More info: The webcam at this northern site is a great location to see winter finches like redpolls and grosbeaks as well as two species of Jays and even Ruffed Grouse. The bird feeders are in a spacious backyard which has a large birch tree that the birds love, as well as a mixed stand of conifers and several fruit and berry producing shrubs. Close by is a small swamp as well as larger stands of woods and a small lake. The feeder system has a rotating set of feeders that provide black oil sunflower seeds, nyjer seed, whole and shelled peanuts, and peanut butter suet.
The bird feeder is part of Project FeederWatch which is a winter-long survey of birds that visit feeders at backyards, nature centres, community areas, and other locations in North America. FeederWatchers periodically count the birds they see at their feeders from November through early April and send their counts to Project FeederWatch. The data helps scientists to follow movements of winter bird populations and long-term trends in bird distribution and abundance.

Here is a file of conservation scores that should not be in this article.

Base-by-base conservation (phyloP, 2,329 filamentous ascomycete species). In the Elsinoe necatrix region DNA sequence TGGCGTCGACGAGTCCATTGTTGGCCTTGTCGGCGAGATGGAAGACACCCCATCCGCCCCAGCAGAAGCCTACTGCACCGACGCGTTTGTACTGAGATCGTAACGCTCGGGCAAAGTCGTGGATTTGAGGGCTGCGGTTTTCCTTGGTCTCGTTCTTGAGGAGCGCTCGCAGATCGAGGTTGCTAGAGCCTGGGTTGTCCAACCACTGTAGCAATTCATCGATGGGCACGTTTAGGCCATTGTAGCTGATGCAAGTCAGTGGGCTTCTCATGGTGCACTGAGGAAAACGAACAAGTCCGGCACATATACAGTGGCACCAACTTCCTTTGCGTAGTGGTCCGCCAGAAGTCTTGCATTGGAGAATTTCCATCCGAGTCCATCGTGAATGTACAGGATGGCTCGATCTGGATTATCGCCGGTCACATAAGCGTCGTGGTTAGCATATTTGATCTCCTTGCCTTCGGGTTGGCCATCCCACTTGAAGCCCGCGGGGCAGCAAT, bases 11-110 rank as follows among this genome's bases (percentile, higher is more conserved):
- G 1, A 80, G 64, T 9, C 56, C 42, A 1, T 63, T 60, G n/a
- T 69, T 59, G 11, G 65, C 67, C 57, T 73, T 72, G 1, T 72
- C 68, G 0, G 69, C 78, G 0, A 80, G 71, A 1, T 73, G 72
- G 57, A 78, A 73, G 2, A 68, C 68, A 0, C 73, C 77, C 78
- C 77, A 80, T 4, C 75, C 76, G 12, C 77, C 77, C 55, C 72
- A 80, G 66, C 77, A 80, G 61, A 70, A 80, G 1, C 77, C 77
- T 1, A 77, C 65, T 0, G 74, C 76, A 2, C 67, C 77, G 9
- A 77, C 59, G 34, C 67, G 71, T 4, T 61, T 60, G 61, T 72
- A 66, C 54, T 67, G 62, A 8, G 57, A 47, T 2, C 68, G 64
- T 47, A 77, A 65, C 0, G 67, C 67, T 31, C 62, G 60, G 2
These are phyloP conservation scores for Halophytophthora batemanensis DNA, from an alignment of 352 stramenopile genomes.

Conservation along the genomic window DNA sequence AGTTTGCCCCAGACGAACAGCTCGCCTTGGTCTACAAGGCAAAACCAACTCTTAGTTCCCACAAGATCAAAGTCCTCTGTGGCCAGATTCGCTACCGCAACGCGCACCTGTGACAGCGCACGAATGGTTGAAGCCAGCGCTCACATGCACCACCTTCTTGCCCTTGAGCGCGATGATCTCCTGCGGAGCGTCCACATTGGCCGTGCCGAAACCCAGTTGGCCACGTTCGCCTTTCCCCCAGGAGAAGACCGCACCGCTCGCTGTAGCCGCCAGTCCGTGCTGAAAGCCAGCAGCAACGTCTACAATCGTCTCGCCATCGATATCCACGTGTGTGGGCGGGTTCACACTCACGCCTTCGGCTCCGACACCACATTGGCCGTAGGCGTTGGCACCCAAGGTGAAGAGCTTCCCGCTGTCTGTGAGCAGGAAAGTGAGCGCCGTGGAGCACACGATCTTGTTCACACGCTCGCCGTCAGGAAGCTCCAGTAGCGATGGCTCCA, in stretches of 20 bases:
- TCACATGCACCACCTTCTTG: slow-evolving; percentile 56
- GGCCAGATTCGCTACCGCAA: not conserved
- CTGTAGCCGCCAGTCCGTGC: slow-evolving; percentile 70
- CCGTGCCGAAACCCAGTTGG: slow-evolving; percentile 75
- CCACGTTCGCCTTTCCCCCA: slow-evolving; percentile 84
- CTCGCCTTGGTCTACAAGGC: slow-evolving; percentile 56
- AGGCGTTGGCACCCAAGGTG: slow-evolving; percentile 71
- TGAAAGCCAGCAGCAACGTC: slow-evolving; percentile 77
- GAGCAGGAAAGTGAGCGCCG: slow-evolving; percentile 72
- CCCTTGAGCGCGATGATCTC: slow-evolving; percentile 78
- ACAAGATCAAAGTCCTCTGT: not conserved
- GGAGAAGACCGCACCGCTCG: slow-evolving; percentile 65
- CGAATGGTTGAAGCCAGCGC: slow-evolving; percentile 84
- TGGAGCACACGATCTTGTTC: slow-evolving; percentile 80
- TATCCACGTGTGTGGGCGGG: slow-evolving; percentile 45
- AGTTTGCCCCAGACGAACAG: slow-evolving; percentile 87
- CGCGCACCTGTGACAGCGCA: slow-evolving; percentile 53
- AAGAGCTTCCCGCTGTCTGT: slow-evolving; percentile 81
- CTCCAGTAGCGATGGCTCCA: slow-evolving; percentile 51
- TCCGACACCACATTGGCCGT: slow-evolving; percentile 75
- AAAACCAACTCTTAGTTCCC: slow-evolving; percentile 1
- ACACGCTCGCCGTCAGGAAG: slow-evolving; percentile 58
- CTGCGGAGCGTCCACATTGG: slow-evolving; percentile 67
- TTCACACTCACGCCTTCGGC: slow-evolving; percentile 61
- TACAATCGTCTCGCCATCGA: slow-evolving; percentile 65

There are 495 species of birds to spot in Ontario and close to 300 species that breed there. Peak seasons for numbers and variety of bird species are during the spring and fall migrations as songbirds, shorebirds, waterfowl and birds of prey choose select sites for temporary pit stops en route to and from their nesting destinations.
Visit the Canadian Wildlife Federation webpage for concise information on the best practices of bird feeding.